would like to suggest a comparison between a scene from Ovid and a scene from Monty Python, Holy Grail. Maybe Ovid, or just more generally the myth he narrates, even influenced the scene. Here is the death of Pentheus from the final scene of Ovid Metamorphoses III (if you want a terrifying re-telling of this myth, read Euripides' Bacchae): 'Here first to see him [Pentheus] watching the sacred writes with his impious gaze, first stirred to make for him at a maddened dash, the first upturned thyrsus to do violence to him was his mother, 'o, my fellow sisters, come, join me,!
There is the wild boar, that huge beast which wanders in our fields, I must strike him as my sacrifice.'* And every one of them sped against this one man in a raging mob; all surged together and chased the trembling man, now terrified, now speaking words less blasphemous**, now cursing himself, now confessing his sin.
Wounded he, nevertheless speaks up: 'help me, aunt Autonoe! Remember the ghost of Actaeon***'.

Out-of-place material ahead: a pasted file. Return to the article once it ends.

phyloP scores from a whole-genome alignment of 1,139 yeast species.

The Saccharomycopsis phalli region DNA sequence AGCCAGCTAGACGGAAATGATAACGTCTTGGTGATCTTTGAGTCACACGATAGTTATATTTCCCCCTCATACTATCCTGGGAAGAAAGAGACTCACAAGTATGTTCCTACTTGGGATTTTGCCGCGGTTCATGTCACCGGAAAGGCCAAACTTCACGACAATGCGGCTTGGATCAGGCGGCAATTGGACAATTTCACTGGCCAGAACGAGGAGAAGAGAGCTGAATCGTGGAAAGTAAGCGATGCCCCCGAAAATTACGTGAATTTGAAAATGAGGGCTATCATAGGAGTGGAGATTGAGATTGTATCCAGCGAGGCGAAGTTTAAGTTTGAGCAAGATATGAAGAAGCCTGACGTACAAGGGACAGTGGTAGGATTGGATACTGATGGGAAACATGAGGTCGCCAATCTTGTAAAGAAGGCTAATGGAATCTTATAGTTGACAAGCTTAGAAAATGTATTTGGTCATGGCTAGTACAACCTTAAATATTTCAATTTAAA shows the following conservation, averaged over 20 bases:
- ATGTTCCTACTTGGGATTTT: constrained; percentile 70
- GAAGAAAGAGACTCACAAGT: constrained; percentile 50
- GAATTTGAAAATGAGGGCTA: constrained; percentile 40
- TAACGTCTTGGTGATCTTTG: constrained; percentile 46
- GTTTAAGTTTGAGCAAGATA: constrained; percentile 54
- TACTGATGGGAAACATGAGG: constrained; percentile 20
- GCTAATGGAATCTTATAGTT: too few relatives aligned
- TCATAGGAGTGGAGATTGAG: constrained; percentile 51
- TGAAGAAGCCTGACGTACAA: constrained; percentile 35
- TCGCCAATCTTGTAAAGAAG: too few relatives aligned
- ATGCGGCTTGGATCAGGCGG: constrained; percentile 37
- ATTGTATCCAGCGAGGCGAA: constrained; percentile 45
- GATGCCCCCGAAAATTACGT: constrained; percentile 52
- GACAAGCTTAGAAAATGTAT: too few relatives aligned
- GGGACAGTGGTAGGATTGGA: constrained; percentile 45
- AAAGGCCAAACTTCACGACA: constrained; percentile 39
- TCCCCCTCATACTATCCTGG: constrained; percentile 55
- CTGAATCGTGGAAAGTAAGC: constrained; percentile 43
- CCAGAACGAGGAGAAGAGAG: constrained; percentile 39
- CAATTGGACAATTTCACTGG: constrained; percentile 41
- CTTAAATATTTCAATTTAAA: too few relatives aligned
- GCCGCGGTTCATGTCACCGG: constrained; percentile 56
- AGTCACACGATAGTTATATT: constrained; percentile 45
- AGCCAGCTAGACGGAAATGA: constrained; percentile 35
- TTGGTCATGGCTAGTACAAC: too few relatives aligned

But she, quite forgetting who Actaeon was, tore off his right arm as he beseeched her, and maddened Ino swiftly ripped off the other.
Although the unfortunate man had no arms that he could hold out to his mother, he showed the stumps of his torn off limbs, 'look mother' he whimpered. Having seen this, Agave shrieked, tossed her head, shook her hair wildly and embraced the torn-off head in her bloodied fingers shouting 'io, behold my comrades, this is my victory token.' Slightly dark humour. It is especially that final paragraph that reminded me of the Monty Python scene (linked below). It is less the nitty-gritty details of the scene that suggested the comparison to me than the grim humour of Pentheus vainly holding out the stumps of his wounds as if he still had arms, just like the knight making his threats as if he did, too.
It may well be that there is no influence here at all, but rather an proof of the timelessness of humour, that we can laugh at similar centuries later. I am also slightly reminded of the rather cute scene from Shrek where Donkey exclaims in distress: 'I can't feel my toes...I ain't got no toes, *sigh*, I need a hug!'
*She is under the influence of an angry Bacchus and is deluded. She genuinely is seeing Pentheus as a bore, sorry BOAR!
**Pentheus had challenged Bacchus' divine status, and is about to meet his end as a result.
***Actaeon had also been punished by a god. He had (in Ovid's version at least) unwittingly stumbled upon Artemis having a bath. Angered at his peepo-ing, she changed him into a stag and he was torn apart by his hunting dogs. Oh DEER!